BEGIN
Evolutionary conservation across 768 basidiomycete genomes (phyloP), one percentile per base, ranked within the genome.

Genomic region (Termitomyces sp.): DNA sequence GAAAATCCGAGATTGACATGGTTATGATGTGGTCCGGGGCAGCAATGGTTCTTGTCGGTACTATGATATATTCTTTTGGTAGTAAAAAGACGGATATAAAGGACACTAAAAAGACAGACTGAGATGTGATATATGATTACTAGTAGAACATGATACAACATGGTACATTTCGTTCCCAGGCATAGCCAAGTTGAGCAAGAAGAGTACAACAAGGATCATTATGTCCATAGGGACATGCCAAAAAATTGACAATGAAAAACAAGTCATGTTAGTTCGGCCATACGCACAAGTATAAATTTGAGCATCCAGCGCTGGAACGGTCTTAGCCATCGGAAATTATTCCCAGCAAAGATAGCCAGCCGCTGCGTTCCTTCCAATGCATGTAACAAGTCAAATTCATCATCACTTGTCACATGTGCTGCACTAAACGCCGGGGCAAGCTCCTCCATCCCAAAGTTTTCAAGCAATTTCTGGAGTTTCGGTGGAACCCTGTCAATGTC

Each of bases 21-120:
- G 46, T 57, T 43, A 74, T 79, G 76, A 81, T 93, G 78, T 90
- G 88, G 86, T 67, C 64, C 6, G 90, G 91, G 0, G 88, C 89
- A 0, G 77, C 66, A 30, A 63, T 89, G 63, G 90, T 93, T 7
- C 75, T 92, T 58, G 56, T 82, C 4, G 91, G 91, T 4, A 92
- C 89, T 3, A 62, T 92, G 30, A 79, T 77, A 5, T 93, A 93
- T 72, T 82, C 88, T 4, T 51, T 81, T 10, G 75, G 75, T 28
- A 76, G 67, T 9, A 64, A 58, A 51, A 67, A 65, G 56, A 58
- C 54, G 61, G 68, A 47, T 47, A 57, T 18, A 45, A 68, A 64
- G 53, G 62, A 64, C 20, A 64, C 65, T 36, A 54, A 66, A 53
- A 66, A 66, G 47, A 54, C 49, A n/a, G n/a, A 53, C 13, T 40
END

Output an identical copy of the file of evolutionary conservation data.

Evolutionary conservation across 768 basidiomycete genomes (phyloP), one percentile per base, ranked within the genome.

Genomic region (Termitomyces sp.): DNA sequence GAAAATCCGAGATTGACATGGTTATGATGTGGTCCGGGGCAGCAATGGTTCTTGTCGGTACTATGATATATTCTTTTGGTAGTAAAAAGACGGATATAAAGGACACTAAAAAGACAGACTGAGATGTGATATATGATTACTAGTAGAACATGATACAACATGGTACATTTCGTTCCCAGGCATAGCCAAGTTGAGCAAGAAGAGTACAACAAGGATCATTATGTCCATAGGGACATGCCAAAAAATTGACAATGAAAAACAAGTCATGTTAGTTCGGCCATACGCACAAGTATAAATTTGAGCATCCAGCGCTGGAACGGTCTTAGCCATCGGAAATTATTCCCAGCAAAGATAGCCAGCCGCTGCGTTCCTTCCAATGCATGTAACAAGTCAAATTCATCATCACTTGTCACATGTGCTGCACTAAACGCCGGGGCAAGCTCCTCCATCCCAAAGTTTTCAAGCAATTTCTGGAGTTTCGGTGGAACCCTGTCAATGTC

Each of bases 21-120:
- G 46, T 57, T 43, A 74, T 79, G 76, A 81, T 93, G 78, T 90
- G 88, G 86, T 67, C 64, C 6, G 90, G 91, G 0, G 88, C 89
- A 0, G 77, C 66, A 30, A 63, T 89, G 63, G 90, T 93, T 7
- C 75, T 92, T 58, G 56, T 82, C 4, G 91, G 91, T 4, A 92
- C 89, T 3, A 62, T 92, G 30, A 79, T 77, A 5, T 93, A 93
- T 72, T 82, C 88, T 4, T 51, T 81, T 10, G 75, G 75, T 28
- A 76, G 67, T 9, A 64, A 58, A 51, A 67, A 65, G 56, A 58
- C 54, G 61, G 68, A 47, T 47, A 57, T 18, A 45, A 68, A 64
- G 53, G 62, A 64, C 20, A 64, C 65, T 36, A 54, A 66, A 53
- A 66, A 66, G 47, A 54, C 49, A n/a, G n/a, A 53, C 13, T 40